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What Kinds of Places Are Attracting New Jersey’s Out-migrating Millennials?

February 26th, 2019 by

How do the top destination counties for New Jersey’s out-migrating Millennials differ from the destinations of older out-migrants?  Are Millennials who leave New Jersey attracted to certain kinds of places? 

Part 3 of a series investigating where New Jersey’s out-migrating Millennials are going.

New Jersey Future intern Alexandra Rome assembled the data on which this analysis is based.


In part 1 of this series, we looked at the most common destinations, by county, for people of all ages who move from New Jersey to other parts of the United States.  In part 2, we looked at where out-migrants of the Millennial generation – typically defined as those born between 1980 and 2000 – are going when they leave, compared to out-migrants of older generations.  In part 3, we investigate how Millennials’ favored destinations differ from those of older generations, to get an idea of what Millennials might be looking for when they leave New Jersey.  (Once again we restrict our analysis to migrants age 20 and older, and to counties that received at least 100 migrants from New Jersey in 2010 and 2015 combined.)

In 2017, New Jersey Future took an in-depth look at the geographic distribution of New Jersey’s population by age group and concluded that Millennials really do love walkable urbanism, just as the popular press repeatedly asserts.  It turns out that this same preference for live-work-shop-play environments reveals itself in the counties that most disproportionately attract out-migrating New Jersey Millennials.  The counties where young adults make up the largest shares of all in-migrants from New Jersey tend to feature higher population densities, larger urban centers, and greater use of public transportation than counties where in-migrants from New Jersey are dominated by older generations.

In the 2017 investigation, we characterized each of New Jersey’s 565 municipalities according to how well they scored on three important smart-growth metrics: 1) net activity density, which is the sum of population and employment, divided by the number of developed acres; 2) presence of a mixed-use center; and 3) local street network connectivity, as measured by route-miles of local road per square mile.  (The metrics were originally developed for New Jersey Future’s 2014 report Creating Places to Age in New Jersey and are described in detail in that report.)

These three metrics are not necessarily available or even reproducible for all counties nationwide, but we can employ some roughly similar metrics that are available at the county level to evaluate counties on the same basic concepts.  We will assess destination counties of New Jersey out-migrants based on the following variables that give hints about a county’s urban development patterns:

  • 2017 population density
  • Percent commuting to work by public transportation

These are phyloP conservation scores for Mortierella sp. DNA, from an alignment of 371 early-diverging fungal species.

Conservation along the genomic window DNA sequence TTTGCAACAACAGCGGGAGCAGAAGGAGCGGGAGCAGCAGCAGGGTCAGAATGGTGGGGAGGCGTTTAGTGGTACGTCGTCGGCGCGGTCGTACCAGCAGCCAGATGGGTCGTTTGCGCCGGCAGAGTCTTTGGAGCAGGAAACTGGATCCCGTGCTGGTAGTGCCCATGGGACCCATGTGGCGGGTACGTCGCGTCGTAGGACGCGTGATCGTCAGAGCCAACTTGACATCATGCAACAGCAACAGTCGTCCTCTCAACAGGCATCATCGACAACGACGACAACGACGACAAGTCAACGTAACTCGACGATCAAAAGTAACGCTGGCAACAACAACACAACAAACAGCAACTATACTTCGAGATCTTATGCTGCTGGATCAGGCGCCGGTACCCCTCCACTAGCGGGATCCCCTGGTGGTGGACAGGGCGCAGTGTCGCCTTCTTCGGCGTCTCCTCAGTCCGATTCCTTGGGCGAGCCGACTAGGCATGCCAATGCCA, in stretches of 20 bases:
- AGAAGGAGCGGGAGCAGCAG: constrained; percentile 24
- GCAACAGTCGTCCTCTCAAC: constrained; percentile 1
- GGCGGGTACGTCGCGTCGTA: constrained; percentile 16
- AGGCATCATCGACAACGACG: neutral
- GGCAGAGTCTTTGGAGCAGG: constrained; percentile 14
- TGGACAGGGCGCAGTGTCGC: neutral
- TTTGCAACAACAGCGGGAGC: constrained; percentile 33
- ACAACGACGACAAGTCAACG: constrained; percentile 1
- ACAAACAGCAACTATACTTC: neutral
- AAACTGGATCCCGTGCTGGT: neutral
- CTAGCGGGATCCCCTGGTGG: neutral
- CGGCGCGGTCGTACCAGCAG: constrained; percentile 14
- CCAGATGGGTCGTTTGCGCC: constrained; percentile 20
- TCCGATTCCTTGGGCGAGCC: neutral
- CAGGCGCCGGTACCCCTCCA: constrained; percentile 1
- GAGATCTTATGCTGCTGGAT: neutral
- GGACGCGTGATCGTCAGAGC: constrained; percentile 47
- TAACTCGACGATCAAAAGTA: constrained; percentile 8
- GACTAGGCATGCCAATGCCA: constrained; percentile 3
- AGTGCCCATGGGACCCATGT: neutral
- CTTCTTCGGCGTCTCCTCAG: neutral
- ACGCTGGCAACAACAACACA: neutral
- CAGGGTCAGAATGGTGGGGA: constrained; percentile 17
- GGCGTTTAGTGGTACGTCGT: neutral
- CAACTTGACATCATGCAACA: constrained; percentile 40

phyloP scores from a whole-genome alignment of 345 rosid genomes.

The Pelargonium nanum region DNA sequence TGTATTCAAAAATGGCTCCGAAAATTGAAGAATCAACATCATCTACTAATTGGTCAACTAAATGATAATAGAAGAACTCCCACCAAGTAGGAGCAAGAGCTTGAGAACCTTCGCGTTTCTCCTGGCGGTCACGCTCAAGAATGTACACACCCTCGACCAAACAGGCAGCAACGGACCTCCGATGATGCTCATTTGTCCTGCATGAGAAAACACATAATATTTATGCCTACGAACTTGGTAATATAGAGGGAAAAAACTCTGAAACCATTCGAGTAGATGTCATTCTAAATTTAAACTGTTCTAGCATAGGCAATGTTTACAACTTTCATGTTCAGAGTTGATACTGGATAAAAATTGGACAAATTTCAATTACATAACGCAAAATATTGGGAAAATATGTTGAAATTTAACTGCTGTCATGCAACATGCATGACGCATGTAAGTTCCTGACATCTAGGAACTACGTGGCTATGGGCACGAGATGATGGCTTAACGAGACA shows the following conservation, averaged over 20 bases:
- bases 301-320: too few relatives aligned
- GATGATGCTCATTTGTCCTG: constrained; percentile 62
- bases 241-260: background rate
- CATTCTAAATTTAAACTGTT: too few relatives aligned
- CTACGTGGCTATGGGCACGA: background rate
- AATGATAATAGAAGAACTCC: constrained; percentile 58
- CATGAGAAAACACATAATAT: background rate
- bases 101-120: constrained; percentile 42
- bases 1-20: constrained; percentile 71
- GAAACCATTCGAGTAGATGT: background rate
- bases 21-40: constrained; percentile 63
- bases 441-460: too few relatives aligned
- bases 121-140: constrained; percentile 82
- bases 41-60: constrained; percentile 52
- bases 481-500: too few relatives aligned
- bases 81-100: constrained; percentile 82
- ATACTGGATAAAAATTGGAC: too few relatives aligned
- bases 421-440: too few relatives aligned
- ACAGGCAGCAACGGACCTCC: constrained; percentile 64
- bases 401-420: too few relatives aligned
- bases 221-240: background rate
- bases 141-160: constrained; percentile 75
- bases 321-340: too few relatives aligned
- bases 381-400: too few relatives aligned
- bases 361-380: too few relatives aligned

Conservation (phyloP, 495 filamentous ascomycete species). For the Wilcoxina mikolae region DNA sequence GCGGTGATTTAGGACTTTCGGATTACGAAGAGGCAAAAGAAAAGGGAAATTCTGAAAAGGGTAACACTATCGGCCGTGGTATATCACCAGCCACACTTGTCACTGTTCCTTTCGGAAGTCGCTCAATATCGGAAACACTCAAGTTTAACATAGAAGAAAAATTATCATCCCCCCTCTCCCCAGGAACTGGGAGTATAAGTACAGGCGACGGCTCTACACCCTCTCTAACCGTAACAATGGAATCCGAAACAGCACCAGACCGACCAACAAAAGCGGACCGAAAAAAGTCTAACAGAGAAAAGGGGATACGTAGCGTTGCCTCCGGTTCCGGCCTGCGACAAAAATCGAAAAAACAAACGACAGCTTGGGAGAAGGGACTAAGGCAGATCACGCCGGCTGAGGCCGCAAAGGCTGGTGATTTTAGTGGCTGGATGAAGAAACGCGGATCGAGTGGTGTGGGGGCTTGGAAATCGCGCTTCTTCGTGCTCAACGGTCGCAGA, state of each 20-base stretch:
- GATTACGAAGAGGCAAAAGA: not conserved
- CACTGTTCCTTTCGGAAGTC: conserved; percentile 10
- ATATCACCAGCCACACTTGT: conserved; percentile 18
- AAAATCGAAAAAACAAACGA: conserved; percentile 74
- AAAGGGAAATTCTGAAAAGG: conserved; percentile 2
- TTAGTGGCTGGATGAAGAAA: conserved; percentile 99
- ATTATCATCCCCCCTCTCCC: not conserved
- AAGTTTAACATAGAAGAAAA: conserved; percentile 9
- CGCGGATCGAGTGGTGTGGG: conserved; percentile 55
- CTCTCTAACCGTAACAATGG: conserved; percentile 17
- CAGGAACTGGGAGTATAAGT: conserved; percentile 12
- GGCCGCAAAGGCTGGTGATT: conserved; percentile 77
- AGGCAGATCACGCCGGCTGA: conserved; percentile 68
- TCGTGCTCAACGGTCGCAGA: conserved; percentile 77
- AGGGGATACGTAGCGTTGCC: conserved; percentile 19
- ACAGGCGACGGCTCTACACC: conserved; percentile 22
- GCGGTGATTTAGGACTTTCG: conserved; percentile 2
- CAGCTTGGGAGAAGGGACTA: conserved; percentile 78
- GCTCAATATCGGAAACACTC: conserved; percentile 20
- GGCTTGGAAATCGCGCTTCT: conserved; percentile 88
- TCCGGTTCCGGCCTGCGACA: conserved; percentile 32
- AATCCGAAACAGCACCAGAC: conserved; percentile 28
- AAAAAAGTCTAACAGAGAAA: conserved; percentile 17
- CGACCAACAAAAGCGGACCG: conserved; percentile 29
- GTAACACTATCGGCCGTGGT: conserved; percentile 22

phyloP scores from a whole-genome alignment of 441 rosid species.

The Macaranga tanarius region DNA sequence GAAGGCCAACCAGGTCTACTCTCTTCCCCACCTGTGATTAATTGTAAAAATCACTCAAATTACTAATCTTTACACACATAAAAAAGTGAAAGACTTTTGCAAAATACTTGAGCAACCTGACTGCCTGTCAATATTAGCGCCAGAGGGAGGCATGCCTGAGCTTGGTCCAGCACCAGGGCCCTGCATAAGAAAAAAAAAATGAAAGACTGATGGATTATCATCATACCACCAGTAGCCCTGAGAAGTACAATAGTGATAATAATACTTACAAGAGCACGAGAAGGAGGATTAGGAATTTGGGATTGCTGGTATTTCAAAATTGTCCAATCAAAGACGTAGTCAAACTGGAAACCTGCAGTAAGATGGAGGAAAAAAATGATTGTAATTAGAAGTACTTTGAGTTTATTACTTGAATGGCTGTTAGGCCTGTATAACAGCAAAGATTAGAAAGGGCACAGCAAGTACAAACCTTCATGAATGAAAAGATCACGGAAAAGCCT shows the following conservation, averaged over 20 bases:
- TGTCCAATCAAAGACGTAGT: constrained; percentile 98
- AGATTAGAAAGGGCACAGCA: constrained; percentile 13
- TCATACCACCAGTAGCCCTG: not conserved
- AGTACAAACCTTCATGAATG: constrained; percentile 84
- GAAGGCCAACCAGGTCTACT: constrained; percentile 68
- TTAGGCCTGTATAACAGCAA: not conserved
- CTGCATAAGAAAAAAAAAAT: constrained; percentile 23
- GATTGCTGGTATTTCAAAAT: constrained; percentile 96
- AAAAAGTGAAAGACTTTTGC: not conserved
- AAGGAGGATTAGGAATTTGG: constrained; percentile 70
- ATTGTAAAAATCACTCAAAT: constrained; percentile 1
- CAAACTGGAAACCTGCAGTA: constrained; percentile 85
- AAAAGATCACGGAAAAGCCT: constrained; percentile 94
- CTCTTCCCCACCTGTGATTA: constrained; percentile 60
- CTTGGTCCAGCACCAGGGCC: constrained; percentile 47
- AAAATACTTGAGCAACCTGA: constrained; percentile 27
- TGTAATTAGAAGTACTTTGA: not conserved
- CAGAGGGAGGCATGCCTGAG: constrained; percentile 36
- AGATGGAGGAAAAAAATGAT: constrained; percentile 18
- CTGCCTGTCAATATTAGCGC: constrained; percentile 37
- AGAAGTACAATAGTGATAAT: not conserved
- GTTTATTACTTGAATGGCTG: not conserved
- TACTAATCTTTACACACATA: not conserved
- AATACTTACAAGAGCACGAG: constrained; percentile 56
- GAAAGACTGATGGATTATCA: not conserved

• Percent walking or biking to work
  • Metropolitan status — that is, which category below a county falls into:
    • Central county of a metropolitan area
    • Outlying county of a metropolitan area
    • In a micropolitan area (these are similar to metropolitan areas but are centered around an urbanized cluster of fewer than 50,000 people)
    • Not part of any metropolitan or micropolitan area

We will examine these variables across the following subsets of the 159 counties that received at least 100 in-migrants age 20 or older from New Jersey in 2010 and 2015 combined:

  • The 70 counties in which Millennials were overrepresented in the inflow from New Jersey – that is, where Millennials made up a higher percentage of the outflow from New Jersey to that county than Millennials’ share of all adult New Jersey out-migrants (49.0 percent) over the same two years
  • The 89 counties in which Millennials were underrepresented; i.e., made up less than 49.0 percent of the inflow from New Jersey
  • The 35 counties most strongly favored by Millennials, where they made up at least 60 percent of the inflow from New Jersey
  • The 64 counties most skewed toward older generations, where Millennials made up less than 40 percent of all in-migrants from New Jersey

Looking first at destination counties by where they are located with respect to metropolitan areas, we notice that most New Jersey out-migrants, regardless of age, head for a central county of a metropolitan area in another state.  But the preference for such central locations is more pronounced among Millennial migrants.  A full 95.7 percent of counties where Millennials are overrepresented among New Jersey in-migrants are central counties of a metropolitan area, compared to 88.8 percent of those where Millennials are underrepresented.  If we look at the more extreme cases, 97.1 percent of counties where Millennials make up at least 60 percent of New Jersey in-migrants are central metropolitan counties, versus only 84.4 percent of counties where they make up less than 40 percent.  Millennials who leave New Jersey clearly prioritize being located in or near the center of their destination metropolitan area to a greater degree than do older generations.